Spider fought back with his cameras, and photographs that didn’t lie. They appeared in national and international publications and were seen around the world.  Dr. King himself credited them with playing a major role in passage of the Voting Rights Act of 1965.  His perseverance earned him the respect and admiration of local and national civil rights leaders.  John Lewis, in particular, became and remained a close friend.”

SM 18+(7)In 1965, Dr. Martin Luther King, Jr. expressed his gratitude, “Spider, we could have marched, we could have protested forever, but if it weren’t for guys like you, it would have been for nothing.  The whole world saw your pictures. That’s why the Voting Rights Act passed.”

You will want to come to Selma during the 50th anniversary to view Spider Martin’s work and take a walk through history through his perceptive eyes.  The Spider Martin Retrospective will be at the Carneal Building, 3 Church Street, Selma, AL from February 7 until March 28.

ArtsRevive purchased the former auto service building after the business closed in 2008 and has worked to convert the 1920’s structure into a unique setting for its headquarters. Located on the Alabama River, the building and adjacent courtyard will be used as an art gallery and space for workshops, receptions, concerts and outdoor art displays.

For more information, call 334-872-4672 or visit the website at www.artsrevive.com.
The art show is FREE to the public.

The former auto repair shop wears a fresh look with its old style as the new home of ArtsRevive.  Signs have gone up on the 1920’s riverbank building, and a major revitalization is evident both inside and out.

Since the non-profit organization purchased the Carneal Building in 2008, its members and other community volunteers have wor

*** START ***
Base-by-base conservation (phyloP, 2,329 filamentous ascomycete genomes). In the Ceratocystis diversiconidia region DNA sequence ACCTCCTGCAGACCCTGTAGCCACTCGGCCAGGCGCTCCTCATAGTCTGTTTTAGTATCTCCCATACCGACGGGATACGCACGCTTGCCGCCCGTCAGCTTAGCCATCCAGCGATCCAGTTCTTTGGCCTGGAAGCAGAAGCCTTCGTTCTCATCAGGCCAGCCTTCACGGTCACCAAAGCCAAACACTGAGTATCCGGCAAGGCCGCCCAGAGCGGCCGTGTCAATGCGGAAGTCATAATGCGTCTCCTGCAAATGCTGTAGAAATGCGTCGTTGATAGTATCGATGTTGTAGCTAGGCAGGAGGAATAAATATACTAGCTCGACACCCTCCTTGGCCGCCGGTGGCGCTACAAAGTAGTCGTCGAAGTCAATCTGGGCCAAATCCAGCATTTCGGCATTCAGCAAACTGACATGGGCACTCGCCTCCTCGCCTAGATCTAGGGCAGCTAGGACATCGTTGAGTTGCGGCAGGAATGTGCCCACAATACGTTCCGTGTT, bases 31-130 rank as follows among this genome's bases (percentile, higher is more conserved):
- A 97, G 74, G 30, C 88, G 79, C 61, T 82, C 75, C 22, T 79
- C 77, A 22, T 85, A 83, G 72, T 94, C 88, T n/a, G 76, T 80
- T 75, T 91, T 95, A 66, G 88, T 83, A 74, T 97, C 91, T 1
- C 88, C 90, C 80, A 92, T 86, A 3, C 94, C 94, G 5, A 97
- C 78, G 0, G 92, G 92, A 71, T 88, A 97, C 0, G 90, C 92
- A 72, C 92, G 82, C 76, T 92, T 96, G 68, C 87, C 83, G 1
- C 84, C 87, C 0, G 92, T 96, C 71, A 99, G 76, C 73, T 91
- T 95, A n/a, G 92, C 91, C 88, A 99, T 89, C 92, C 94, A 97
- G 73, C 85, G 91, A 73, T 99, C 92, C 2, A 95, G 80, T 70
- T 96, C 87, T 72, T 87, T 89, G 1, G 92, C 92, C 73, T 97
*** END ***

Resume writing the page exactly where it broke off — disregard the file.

ked to bring its condition up to standard.  That included requirements by the Alabama Department of Environmental Management (ADEM) to test for oil and petro-chemicals, asbestos and lead paint.

“The city took us under their umbrella, and we were able to get that done. Fortunately, we did not have to remove any oil,” said Ann Thomas, chairman of the Carneal Committee.

However, the group did hire licensed professionals to remove asbestos and lead paint. Work progressed slowly, one grant at a time, but walls are sealed and a caved-in roof removed. Bookshelves, boxes and automotive inventory no longer occupy the space, and new plumbing and electric lighting are installed. A security fence parallels the river, and new funding will finance an automotive sculpture art wall on the street side of the courtyard.

While the building is ready for its first public event, much work remains for future ones. Plans include a courtyard, catering kitchen, offices, storage room, workshops and perhaps space for a small business.

The building opened in 1927 as Selma Electric Battery Company. It was owned by “Poppy” Carneal, and when he retired in the 1940s, his son, Otha Carneal, purchased it and changed the name to Carneal Auto Service. Carneal became renowned for his equal treatment of people and bucked the social system by insisting one water fountain and one restroom for black and white employees. Later, Carneal  held to his beliefs despite threats to his family and loss of business and contracts.